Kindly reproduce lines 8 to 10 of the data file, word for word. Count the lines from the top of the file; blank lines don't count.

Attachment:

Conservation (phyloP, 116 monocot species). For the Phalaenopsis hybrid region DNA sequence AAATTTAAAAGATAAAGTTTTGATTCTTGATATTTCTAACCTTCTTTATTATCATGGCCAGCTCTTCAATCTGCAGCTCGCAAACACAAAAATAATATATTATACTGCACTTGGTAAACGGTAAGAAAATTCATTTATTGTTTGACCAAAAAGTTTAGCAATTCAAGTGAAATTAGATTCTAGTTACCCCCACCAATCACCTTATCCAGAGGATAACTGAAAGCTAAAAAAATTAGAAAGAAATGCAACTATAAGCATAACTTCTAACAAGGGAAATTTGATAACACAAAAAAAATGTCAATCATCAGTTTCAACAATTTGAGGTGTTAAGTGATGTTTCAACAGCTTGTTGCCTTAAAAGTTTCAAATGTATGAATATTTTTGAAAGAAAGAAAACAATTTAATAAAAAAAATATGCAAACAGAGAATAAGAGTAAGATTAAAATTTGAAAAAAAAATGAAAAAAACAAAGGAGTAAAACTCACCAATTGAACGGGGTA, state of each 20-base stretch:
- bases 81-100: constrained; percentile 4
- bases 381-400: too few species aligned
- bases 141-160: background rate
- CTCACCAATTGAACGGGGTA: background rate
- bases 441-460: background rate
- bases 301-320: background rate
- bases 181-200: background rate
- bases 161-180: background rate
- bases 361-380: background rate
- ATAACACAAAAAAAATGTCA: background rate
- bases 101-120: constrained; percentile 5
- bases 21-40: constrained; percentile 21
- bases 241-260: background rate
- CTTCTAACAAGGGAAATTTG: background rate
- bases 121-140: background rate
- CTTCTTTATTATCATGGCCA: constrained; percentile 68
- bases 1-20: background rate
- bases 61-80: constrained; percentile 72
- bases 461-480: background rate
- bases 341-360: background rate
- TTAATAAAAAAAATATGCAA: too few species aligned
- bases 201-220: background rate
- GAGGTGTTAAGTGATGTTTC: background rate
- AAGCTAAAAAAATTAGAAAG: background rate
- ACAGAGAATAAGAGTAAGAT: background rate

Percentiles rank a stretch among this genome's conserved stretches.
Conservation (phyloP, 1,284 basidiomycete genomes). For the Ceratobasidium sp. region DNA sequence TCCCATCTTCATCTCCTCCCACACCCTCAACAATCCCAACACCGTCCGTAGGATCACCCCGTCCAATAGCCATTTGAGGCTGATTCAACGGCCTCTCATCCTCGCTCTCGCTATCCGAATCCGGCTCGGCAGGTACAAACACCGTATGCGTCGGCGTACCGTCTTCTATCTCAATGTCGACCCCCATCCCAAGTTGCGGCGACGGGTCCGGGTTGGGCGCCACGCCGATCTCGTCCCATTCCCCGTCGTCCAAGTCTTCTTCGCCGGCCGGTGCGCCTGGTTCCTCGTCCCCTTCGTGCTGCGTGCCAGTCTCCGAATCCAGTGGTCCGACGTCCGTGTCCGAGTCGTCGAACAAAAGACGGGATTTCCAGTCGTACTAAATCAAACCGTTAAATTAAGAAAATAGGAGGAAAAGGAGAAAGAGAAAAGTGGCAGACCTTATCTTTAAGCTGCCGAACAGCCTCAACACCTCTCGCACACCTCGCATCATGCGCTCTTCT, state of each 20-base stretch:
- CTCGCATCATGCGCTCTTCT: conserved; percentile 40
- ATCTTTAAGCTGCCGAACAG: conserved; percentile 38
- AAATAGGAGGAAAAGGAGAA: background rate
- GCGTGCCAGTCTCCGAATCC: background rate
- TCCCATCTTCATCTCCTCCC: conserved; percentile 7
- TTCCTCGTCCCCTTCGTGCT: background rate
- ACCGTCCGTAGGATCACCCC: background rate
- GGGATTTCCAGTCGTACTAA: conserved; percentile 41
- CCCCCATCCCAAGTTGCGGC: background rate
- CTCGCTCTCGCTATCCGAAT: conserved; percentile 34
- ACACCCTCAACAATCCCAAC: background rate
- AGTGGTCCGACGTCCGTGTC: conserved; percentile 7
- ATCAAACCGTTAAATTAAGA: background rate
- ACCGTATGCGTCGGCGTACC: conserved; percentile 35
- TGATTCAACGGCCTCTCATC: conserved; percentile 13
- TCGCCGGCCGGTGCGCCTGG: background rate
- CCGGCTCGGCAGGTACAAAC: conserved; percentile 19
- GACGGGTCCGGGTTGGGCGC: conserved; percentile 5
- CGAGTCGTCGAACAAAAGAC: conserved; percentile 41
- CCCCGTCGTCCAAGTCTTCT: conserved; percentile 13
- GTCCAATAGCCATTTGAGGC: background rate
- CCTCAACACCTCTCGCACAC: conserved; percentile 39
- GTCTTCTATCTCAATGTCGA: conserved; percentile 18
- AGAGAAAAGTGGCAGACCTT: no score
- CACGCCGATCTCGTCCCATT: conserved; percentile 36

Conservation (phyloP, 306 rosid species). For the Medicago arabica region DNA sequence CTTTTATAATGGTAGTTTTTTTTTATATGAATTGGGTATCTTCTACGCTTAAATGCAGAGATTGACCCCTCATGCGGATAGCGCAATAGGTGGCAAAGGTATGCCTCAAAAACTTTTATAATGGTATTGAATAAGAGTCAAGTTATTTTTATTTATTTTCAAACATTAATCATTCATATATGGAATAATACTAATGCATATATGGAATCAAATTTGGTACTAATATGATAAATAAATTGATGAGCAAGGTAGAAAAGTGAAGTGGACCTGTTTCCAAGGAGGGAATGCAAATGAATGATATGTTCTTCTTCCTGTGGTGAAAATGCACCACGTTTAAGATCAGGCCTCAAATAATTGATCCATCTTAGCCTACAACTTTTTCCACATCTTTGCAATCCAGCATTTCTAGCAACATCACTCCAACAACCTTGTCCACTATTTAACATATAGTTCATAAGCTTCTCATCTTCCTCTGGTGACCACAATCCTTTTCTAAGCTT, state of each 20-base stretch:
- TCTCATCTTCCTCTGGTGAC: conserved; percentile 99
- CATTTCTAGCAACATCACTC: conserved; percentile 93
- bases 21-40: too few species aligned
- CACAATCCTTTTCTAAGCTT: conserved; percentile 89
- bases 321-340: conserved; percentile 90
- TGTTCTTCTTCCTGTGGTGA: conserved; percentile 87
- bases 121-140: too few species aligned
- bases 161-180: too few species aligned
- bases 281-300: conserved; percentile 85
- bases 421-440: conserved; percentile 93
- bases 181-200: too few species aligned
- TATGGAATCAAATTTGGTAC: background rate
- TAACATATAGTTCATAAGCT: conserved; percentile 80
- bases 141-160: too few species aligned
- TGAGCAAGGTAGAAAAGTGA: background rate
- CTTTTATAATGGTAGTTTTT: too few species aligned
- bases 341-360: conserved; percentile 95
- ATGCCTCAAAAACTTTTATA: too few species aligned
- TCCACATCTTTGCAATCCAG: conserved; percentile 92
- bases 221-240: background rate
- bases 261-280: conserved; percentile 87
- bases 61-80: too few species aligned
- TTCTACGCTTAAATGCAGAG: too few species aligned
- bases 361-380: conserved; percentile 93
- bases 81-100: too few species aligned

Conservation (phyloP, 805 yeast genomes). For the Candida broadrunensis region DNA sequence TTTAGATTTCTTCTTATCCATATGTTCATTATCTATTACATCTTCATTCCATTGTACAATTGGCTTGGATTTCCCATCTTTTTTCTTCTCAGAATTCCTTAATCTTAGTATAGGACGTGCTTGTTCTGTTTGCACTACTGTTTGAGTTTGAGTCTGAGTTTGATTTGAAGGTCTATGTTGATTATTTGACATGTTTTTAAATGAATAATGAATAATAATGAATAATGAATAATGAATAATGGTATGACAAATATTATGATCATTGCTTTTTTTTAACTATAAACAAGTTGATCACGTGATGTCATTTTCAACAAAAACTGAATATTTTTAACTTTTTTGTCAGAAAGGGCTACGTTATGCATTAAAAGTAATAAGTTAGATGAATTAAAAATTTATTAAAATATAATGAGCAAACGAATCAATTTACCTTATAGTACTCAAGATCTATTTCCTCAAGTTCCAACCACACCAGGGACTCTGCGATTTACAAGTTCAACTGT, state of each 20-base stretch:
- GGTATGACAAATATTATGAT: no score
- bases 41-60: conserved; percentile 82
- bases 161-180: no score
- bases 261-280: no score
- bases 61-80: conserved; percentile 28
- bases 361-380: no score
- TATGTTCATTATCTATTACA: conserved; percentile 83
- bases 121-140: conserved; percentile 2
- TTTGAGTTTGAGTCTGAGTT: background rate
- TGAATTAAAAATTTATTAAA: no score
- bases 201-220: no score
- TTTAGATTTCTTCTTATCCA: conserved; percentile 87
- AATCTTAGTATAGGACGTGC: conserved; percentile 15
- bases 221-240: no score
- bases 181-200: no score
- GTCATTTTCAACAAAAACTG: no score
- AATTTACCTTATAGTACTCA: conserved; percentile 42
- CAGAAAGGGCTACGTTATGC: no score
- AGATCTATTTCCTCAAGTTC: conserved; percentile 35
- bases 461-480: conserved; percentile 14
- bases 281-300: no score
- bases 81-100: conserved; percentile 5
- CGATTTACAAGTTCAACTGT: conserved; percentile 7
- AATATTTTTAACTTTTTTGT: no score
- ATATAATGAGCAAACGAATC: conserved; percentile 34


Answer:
- bases 181-200: background rate
- bases 161-180: background rate
- bases 361-380: background rate